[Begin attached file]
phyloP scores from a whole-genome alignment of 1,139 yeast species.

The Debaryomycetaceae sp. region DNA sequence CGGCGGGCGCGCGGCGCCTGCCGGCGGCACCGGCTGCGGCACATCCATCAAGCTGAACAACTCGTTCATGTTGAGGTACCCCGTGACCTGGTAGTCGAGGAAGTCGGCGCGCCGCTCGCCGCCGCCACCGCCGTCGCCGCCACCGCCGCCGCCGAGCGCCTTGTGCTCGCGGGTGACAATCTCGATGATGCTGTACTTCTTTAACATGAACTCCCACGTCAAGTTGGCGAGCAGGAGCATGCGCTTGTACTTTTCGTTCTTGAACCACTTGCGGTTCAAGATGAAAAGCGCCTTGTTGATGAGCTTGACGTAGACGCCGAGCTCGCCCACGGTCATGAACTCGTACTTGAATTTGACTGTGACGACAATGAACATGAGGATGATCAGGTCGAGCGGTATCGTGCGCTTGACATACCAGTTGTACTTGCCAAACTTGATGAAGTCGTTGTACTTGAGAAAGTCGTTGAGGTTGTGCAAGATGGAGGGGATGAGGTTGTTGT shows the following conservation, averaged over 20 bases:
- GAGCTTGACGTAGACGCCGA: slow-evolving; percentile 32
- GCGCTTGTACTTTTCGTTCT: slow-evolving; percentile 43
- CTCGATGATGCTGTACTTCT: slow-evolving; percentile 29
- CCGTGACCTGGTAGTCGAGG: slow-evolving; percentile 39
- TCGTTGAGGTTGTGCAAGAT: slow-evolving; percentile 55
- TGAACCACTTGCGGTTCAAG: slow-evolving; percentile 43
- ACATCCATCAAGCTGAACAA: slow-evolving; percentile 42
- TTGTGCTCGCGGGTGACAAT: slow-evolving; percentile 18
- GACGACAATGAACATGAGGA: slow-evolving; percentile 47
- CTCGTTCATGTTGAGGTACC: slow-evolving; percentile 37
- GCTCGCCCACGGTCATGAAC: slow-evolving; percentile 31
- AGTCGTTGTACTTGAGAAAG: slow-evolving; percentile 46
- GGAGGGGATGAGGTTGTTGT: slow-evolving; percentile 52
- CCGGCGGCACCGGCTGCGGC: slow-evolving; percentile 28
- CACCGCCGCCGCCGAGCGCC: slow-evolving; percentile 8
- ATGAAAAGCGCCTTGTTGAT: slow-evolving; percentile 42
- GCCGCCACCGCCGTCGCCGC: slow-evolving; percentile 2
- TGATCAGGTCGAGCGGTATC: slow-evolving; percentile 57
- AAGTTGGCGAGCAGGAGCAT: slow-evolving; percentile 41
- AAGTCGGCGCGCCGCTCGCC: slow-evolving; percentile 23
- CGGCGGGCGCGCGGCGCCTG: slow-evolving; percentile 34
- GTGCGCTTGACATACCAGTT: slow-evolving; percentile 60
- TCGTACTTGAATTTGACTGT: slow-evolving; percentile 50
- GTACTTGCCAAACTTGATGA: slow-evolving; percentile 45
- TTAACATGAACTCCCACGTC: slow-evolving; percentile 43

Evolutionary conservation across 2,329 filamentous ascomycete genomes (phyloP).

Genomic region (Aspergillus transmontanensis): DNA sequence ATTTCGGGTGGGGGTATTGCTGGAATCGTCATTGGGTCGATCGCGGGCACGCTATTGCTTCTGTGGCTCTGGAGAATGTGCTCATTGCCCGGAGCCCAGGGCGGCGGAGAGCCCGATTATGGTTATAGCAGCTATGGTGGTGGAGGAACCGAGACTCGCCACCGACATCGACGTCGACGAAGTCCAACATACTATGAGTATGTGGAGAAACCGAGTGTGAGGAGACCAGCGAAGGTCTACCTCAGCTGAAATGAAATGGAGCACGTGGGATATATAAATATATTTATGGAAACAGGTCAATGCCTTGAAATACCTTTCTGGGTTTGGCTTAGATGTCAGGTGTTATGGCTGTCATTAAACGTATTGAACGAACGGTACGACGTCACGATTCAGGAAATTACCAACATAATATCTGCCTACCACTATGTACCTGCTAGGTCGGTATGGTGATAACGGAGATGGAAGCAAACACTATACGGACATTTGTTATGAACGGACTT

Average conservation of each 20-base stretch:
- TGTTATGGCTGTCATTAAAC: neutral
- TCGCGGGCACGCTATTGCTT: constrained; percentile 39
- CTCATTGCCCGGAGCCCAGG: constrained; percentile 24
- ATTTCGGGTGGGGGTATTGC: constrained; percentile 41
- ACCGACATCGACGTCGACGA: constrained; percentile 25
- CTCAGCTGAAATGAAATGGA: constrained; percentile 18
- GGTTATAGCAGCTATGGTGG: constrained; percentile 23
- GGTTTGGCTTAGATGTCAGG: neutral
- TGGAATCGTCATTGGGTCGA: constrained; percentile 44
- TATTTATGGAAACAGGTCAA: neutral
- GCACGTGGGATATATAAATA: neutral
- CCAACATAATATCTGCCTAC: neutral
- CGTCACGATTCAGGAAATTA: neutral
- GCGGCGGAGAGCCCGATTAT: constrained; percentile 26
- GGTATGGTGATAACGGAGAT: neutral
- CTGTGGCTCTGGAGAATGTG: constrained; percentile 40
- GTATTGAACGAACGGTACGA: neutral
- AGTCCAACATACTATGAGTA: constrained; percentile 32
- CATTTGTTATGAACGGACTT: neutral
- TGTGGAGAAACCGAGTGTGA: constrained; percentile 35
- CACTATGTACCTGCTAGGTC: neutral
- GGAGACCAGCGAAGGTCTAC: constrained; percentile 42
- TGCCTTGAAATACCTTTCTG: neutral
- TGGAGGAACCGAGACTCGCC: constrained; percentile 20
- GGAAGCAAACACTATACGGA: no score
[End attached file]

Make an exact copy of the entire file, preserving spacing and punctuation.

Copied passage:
phyloP scores from a whole-genome alignment of 1,139 yeast species.

The Debaryomycetaceae sp. region DNA sequence CGGCGGGCGCGCGGCGCCTGCCGGCGGCACCGGCTGCGGCACATCCATCAAGCTGAACAACTCGTTCATGTTGAGGTACCCCGTGACCTGGTAGTCGAGGAAGTCGGCGCGCCGCTCGCCGCCGCCACCGCCGTCGCCGCCACCGCCGCCGCCGAGCGCCTTGTGCTCGCGGGTGACAATCTCGATGATGCTGTACTTCTTTAACATGAACTCCCACGTCAAGTTGGCGAGCAGGAGCATGCGCTTGTACTTTTCGTTCTTGAACCACTTGCGGTTCAAGATGAAAAGCGCCTTGTTGATGAGCTTGACGTAGACGCCGAGCTCGCCCACGGTCATGAACTCGTACTTGAATTTGACTGTGACGACAATGAACATGAGGATGATCAGGTCGAGCGGTATCGTGCGCTTGACATACCAGTTGTACTTGCCAAACTTGATGAAGTCGTTGTACTTGAGAAAGTCGTTGAGGTTGTGCAAGATGGAGGGGATGAGGTTGTTGT shows the following conservation, averaged over 20 bases:
- GAGCTTGACGTAGACGCCGA: slow-evolving; percentile 32
- GCGCTTGTACTTTTCGTTCT: slow-evolving; percentile 43
- CTCGATGATGCTGTACTTCT: slow-evolving; percentile 29
- CCGTGACCTGGTAGTCGAGG: slow-evolving; percentile 39
- TCGTTGAGGTTGTGCAAGAT: slow-evolving; percentile 55
- TGAACCACTTGCGGTTCAAG: slow-evolving; percentile 43
- ACATCCATCAAGCTGAACAA: slow-evolving; percentile 42
- TTGTGCTCGCGGGTGACAAT: slow-evolving; percentile 18
- GACGACAATGAACATGAGGA: slow-evolving; percentile 47
- CTCGTTCATGTTGAGGTACC: slow-evolving; percentile 37
- GCTCGCCCACGGTCATGAAC: slow-evolving; percentile 31
- AGTCGTTGTACTTGAGAAAG: slow-evolving; percentile 46
- GGAGGGGATGAGGTTGTTGT: slow-evolving; percentile 52
- CCGGCGGCACCGGCTGCGGC: slow-evolving; percentile 28
- CACCGCCGCCGCCGAGCGCC: slow-evolving; percentile 8
- ATGAAAAGCGCCTTGTTGAT: slow-evolving; percentile 42
- GCCGCCACCGCCGTCGCCGC: slow-evolving; percentile 2
- TGATCAGGTCGAGCGGTATC: slow-evolving; percentile 57
- AAGTTGGCGAGCAGGAGCAT: slow-evolving; percentile 41
- AAGTCGGCGCGCCGCTCGCC: slow-evolving; percentile 23
- CGGCGGGCGCGCGGCGCCTG: slow-evolving; percentile 34
- GTGCGCTTGACATACCAGTT: slow-evolving; percentile 60
- TCGTACTTGAATTTGACTGT: slow-evolving; percentile 50
- GTACTTGCCAAACTTGATGA: slow-evolving; percentile 45
- TTAACATGAACTCCCACGTC: slow-evolving; percentile 43

Evolutionary conservation across 2,329 filamentous ascomycete genomes (phyloP).

Genomic region (Aspergillus transmontanensis): DNA sequence ATTTCGGGTGGGGGTATTGCTGGAATCGTCATTGGGTCGATCGCGGGCACGCTATTGCTTCTGTGGCTCTGGAGAATGTGCTCATTGCCCGGAGCCCAGGGCGGCGGAGAGCCCGATTATGGTTATAGCAGCTATGGTGGTGGAGGAACCGAGACTCGCCACCGACATCGACGTCGACGAAGTCCAACATACTATGAGTATGTGGAGAAACCGAGTGTGAGGAGACCAGCGAAGGTCTACCTCAGCTGAAATGAAATGGAGCACGTGGGATATATAAATATATTTATGGAAACAGGTCAATGCCTTGAAATACCTTTCTGGGTTTGGCTTAGATGTCAGGTGTTATGGCTGTCATTAAACGTATTGAACGAACGGTACGACGTCACGATTCAGGAAATTACCAACATAATATCTGCCTACCACTATGTACCTGCTAGGTCGGTATGGTGATAACGGAGATGGAAGCAAACACTATACGGACATTTGTTATGAACGGACTT

Average conservation of each 20-base stretch:
- TGTTATGGCTGTCATTAAAC: neutral
- TCGCGGGCACGCTATTGCTT: constrained; percentile 39
- CTCATTGCCCGGAGCCCAGG: constrained; percentile 24
- ATTTCGGGTGGGGGTATTGC: constrained; percentile 41
- ACCGACATCGACGTCGACGA: constrained; percentile 25
- CTCAGCTGAAATGAAATGGA: constrained; percentile 18
- GGTTATAGCAGCTATGGTGG: constrained; percentile 23
- GGTTTGGCTTAGATGTCAGG: neutral
- TGGAATCGTCATTGGGTCGA: constrained; percentile 44
- TATTTATGGAAACAGGTCAA: neutral
- GCACGTGGGATATATAAATA: neutral
- CCAACATAATATCTGCCTAC: neutral
- CGTCACGATTCAGGAAATTA: neutral
- GCGGCGGAGAGCCCGATTAT: constrained; percentile 26
- GGTATGGTGATAACGGAGAT: neutral
- CTGTGGCTCTGGAGAATGTG: constrained; percentile 40
- GTATTGAACGAACGGTACGA: neutral
- AGTCCAACATACTATGAGTA: constrained; percentile 32
- CATTTGTTATGAACGGACTT: neutral
- TGTGGAGAAACCGAGTGTGA: constrained; percentile 35
- CACTATGTACCTGCTAGGTC: neutral
- GGAGACCAGCGAAGGTCTAC: constrained; percentile 42
- TGCCTTGAAATACCTTTCTG: neutral
- TGGAGGAACCGAGACTCGCC: constrained; percentile 20
- GGAAGCAAACACTATACGGA: no score